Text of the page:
Alt-J Do It Again With This Is All Yours


How does a band one-up their Mercury Award winning debut album? They have their sophomore album reach number one in the UK Album Chart of course. This is exactly the feat that indie and electronic rock band Alt-J (∆) have achieved with the stunning This Is All Yours.

Fans were left wondering what the future of the band would hold after the amicable departure of founding member and bassist Gwil Sainsbury in January of this year. However, any fears which may have arisen as to the quality of the band’s second album have been adequately quashed.

This Is All Yours continues right from where their debut An Awesome Wave left off. It takes all of the unique and distinctive sounds present in their first album and develops them further. The album, of course, starts with an ‘Intro’. It is a constant barrage of synthesised choral or monastic “lalalala” chanting samples building up to singer Joe Newman’s distorted vocals and guitars, which wouldn’t sound out of place in an Indian marketplace.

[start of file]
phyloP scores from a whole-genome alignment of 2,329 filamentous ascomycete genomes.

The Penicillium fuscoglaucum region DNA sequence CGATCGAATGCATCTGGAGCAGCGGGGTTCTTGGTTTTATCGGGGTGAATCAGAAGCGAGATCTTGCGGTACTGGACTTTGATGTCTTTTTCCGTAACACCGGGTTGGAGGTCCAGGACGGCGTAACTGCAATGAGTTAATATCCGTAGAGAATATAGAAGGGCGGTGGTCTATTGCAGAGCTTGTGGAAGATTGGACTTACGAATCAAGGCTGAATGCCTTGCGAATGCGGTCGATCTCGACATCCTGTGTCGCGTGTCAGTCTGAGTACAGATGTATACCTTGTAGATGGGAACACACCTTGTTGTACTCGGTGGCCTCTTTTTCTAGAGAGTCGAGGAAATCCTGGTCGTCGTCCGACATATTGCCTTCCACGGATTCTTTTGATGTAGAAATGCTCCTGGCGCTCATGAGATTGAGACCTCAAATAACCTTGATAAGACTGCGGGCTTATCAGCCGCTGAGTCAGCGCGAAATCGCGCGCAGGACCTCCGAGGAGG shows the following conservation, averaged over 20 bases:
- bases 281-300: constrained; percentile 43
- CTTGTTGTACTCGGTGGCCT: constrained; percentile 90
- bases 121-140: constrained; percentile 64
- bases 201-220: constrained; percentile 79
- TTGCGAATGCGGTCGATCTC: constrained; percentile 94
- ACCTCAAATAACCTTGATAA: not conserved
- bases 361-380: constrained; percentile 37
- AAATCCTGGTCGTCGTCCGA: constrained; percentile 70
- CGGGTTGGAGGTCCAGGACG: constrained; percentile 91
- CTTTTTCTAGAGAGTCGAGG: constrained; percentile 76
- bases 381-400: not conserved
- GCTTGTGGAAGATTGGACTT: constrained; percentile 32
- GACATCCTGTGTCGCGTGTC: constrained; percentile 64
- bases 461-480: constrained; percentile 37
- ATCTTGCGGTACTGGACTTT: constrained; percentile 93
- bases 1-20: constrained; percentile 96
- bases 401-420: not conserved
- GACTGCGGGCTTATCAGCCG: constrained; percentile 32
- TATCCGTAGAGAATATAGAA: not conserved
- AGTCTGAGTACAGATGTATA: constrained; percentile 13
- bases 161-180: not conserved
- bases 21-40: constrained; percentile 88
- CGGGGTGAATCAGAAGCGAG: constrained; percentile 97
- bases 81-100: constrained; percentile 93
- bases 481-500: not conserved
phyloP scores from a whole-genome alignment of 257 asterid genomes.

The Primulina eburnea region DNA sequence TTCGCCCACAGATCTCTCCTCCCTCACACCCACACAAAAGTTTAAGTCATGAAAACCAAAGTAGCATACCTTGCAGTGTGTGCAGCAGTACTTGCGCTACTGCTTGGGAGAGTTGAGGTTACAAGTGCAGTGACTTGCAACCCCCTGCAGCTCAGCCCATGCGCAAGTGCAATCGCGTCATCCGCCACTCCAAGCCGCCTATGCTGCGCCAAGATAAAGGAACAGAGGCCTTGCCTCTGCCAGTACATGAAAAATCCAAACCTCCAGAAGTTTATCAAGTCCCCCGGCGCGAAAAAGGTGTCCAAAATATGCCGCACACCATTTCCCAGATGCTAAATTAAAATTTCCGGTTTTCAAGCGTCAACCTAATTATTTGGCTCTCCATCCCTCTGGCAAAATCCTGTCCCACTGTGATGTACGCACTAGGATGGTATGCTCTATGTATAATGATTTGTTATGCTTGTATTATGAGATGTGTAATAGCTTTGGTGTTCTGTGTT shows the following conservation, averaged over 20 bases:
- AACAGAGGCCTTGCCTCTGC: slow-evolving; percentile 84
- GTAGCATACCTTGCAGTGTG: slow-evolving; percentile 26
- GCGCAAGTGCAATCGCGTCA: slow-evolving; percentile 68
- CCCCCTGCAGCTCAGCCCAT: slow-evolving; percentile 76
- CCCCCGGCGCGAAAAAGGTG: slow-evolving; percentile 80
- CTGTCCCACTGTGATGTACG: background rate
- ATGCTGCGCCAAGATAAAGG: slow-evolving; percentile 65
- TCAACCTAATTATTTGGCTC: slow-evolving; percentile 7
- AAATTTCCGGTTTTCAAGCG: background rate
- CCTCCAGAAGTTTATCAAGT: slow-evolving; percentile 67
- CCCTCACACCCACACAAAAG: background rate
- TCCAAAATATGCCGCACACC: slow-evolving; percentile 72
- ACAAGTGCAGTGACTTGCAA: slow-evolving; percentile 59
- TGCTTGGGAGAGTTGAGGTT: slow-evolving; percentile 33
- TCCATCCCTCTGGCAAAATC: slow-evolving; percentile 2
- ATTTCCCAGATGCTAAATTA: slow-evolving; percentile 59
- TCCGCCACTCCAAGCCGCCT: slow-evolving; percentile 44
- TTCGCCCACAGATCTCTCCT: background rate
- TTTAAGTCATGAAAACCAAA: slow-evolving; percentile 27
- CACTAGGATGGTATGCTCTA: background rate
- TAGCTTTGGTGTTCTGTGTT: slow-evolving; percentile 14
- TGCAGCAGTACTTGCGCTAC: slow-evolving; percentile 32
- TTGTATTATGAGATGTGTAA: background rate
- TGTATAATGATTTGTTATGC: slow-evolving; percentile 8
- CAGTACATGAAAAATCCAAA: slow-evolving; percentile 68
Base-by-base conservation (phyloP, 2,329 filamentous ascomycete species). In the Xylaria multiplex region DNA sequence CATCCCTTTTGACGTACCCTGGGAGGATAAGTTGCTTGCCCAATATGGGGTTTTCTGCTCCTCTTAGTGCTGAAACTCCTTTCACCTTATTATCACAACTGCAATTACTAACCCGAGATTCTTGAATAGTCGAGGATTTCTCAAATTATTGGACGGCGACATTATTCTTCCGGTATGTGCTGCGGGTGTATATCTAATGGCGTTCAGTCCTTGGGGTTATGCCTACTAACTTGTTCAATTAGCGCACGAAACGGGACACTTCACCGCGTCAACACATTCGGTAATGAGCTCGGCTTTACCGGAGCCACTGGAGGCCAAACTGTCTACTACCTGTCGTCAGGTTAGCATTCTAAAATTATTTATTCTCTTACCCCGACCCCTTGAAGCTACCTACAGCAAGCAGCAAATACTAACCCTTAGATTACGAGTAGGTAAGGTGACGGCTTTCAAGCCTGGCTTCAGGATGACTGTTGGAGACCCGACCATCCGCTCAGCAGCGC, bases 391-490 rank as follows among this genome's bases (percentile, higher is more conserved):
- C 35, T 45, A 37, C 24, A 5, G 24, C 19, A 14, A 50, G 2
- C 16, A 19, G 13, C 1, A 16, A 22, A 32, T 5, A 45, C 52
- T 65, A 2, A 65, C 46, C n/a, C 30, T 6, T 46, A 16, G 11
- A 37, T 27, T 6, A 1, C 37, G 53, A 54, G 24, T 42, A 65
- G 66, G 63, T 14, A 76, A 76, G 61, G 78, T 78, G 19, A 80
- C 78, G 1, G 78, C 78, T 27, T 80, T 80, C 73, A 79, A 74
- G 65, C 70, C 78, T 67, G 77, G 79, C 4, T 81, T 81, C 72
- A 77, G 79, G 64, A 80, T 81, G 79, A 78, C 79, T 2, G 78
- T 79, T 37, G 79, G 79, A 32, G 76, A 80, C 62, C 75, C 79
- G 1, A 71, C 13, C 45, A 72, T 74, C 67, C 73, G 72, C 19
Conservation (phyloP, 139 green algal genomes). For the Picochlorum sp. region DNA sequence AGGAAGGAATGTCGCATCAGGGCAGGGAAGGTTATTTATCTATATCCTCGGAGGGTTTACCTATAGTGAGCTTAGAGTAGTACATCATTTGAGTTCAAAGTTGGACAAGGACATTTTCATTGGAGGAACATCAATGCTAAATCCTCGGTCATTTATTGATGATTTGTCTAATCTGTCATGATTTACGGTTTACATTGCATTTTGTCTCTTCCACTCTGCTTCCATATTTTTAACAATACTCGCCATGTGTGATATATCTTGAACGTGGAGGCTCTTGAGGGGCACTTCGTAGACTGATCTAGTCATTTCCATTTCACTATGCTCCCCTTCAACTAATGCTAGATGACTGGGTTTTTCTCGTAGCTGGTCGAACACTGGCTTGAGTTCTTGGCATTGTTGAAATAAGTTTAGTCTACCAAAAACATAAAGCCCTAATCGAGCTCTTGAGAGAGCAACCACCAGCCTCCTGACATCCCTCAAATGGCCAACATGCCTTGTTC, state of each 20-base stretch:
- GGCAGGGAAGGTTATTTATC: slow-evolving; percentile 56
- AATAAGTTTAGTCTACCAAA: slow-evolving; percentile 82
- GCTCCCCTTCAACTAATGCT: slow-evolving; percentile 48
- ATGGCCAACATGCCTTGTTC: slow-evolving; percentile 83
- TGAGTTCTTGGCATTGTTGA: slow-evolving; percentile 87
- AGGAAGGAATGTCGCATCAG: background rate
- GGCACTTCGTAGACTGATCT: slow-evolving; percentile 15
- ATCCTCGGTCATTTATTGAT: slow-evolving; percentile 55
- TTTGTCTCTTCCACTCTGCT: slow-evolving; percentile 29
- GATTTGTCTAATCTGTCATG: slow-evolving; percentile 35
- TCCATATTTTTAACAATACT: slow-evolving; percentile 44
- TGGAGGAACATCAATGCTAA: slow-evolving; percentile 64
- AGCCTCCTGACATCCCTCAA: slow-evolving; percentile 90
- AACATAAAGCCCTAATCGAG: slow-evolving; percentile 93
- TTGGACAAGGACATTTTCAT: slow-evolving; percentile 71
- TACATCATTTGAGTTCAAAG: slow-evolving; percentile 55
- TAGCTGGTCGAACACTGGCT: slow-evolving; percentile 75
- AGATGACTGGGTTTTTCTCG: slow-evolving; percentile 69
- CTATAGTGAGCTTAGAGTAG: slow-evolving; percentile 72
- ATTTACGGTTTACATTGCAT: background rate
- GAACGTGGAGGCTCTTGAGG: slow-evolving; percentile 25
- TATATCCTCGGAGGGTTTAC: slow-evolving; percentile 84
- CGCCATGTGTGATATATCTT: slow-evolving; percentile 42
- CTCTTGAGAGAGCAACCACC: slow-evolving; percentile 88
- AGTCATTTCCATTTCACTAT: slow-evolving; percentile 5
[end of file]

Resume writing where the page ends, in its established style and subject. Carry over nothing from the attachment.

Acoustic guitar and piano pervade the album which also features snippets of violin, woodpipe, church bells, birdsong and other nature related samples. The tracks are warm and melodic – sublimely textured and an honest pleasure to the ear. However, the album is noticeably less aggressive and schizophrenic than their first with the clangy, in-your-face twangs of old songs like ‘Fitzpleasure’, ‘Tessellate’ and ‘Bloodflood’ absent in favour of softer and more peaceful tracks like ‘Arrival in Nara’, ‘Nara’, ‘Pusher ‘ and ‘Leaving Nara’ on the new album.

The most easily marketable and catchy songs from the album come in the form of the incredibly sexually suggestive ‘Every Other Freckle’ and the Black Keys-esque ‘Left Hand Free’. The latter song’s honky squawkbox blues mark a departure from the band’s established sound but perhaps suggest their willingness to experiment with other genres.

The obvious highlights of the album come from its lead single ‘Hunger of The Pine’, which features an odd but strangely suitable sample from Miley Cyrus’ ‘4×4’ and ‘Bloodflood pt.II’ – a song that explicitly encourages you to slowly nod your head in ecstasy. But Alt-J also leave a hidden gem in their final song, ‘Leaving Nara’, by including a cover of Bill Withers’ ‘Lovely Day.’ This unexpected but nonetheless welcome cover perfectly rounds off what is undoubtedly a pleasurable listening experience. The only question left now is how they can improve further. 


By Micheál O’ Brien.

Drop us a comment!